Monday, March 21, 2016

HOWTO - use openssl on linux - a bunch of useful openssl commands to use

Generate CSRs, Certificates, Private Keys and do other miscellaneous tasks:

Generate a new private key and Certificate Signing Request
  • openssl req -out CSR.csr -new -newkey rsa:2048 -nodes -keyout privateKey.key

Generate a self-signed certificate
  • openssl req -x509 -sha256 -nodes -days 365 -newkey rsa:2048 -keyout privateKey.key -out certificate.crt

Generate a certificate signing request (CSR) for an existing private key
  • openssl req -out CSR.csr -key privateKey.key -new

Generate a certificate signing request based on an existing certificate
  • openssl x509 -x509toreq -in certificate.crt -out CSR.csr -signkey privateKey.key

Remove a passphrase from a private key
  • openssl rsa -in privateKey.pem -out newPrivateKey.pem

Checking Using OpenSSL:
If you need to check the information within a Certificate, CSR or Private Key, use these commands.

Check a Certificate Signing Request (CSR)
  • openssl req -text -noout -verify -in CSR.csr

Check a private key
  • openssl rsa -in privateKey.key -check

Check a certificate
  • openssl x509 -in certificate.crt -text -noout

Check a PKCS#12 file (.pfx or .p12)
  • openssl pkcs12 -info -in keyStore.p12

Debugging Using OpenSSL:
If you are receiving an error that the private doesn't match the certificate or that a certificate that you installed to a site is not trusted, try one of these commands.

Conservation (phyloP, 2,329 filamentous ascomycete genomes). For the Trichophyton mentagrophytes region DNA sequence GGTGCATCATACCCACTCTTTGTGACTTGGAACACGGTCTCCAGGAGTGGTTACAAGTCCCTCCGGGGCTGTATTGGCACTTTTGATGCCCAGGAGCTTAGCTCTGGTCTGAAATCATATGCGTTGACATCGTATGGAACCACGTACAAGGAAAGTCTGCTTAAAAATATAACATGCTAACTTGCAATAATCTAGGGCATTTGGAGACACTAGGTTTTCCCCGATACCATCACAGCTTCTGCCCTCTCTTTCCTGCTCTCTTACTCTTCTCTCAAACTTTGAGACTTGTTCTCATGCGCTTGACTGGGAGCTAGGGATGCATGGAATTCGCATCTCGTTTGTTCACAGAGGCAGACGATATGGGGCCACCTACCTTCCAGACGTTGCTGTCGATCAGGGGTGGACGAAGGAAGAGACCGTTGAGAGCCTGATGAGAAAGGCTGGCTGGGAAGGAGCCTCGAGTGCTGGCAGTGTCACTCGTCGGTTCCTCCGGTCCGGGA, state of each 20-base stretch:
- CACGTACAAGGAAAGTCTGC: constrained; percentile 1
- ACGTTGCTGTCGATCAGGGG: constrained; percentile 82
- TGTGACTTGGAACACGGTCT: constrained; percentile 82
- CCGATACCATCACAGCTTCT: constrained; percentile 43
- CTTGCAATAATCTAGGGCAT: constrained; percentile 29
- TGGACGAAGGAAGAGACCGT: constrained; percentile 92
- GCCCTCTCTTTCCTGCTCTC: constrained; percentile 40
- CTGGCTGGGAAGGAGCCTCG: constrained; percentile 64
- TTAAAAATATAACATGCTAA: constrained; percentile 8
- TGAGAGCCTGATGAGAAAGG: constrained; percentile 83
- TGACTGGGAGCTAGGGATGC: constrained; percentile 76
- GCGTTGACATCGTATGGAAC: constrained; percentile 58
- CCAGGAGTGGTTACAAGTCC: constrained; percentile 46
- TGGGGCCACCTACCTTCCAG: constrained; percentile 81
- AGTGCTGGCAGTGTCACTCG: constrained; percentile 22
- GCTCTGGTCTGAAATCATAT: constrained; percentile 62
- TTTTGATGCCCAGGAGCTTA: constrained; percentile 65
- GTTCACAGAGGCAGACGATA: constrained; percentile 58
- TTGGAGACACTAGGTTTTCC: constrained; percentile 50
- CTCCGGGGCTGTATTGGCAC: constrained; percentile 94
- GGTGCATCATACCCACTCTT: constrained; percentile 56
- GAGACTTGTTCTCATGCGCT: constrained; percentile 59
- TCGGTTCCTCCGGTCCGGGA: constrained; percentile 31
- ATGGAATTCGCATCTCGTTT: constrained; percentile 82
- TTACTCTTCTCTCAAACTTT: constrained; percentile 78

Check an MD5 hash of the public key to ensure that it matches with what is in a CSR or private key
  • openssl x509 -noout -modulus -in certificate.crt | openssl md5
  • openssl rsa -noout -modulus -in privateKey.key | openssl md5
  • openssl req -noout -modulus -in CSR.csr | openssl md5

Check an SSL connection. All the certificates (including Intermediates) should be displayed
  • openssl s_client -connect

Converting Using OpenSSL:

These commands allow you to convert certificates and keys to different formats to make them compatible with specific types of servers or software. For example, you can convert a normal PEM file that would work with Apache to a PFX (PKCS#12) file and use it with Tomcat or IIS.
Convert a DER file (.crt .cer .der) to PEM
  • openssl x509 -inform der -in certificate.cer -out certificate.pem

Convert a PEM file to DER
  • openssl x509 -outform der -in certificate.pem -out certificate.der

Convert a PKCS#12 file (.pfx .p12) containing a private key and certificates to PEM
  • openssl pkcs12 -in keyStore.pfx -out keyStore.pem -nodes

You can add -nocerts to only output the private key or add -nokeys to only output the certificates.
Convert a PEM certificate file and a private key to PKCS#12 (.pfx .p12)
  • openssl pkcs12 -export -out certificate.pfx -inkey privateKey.key -in certificate.crt -certfile CACert.crt

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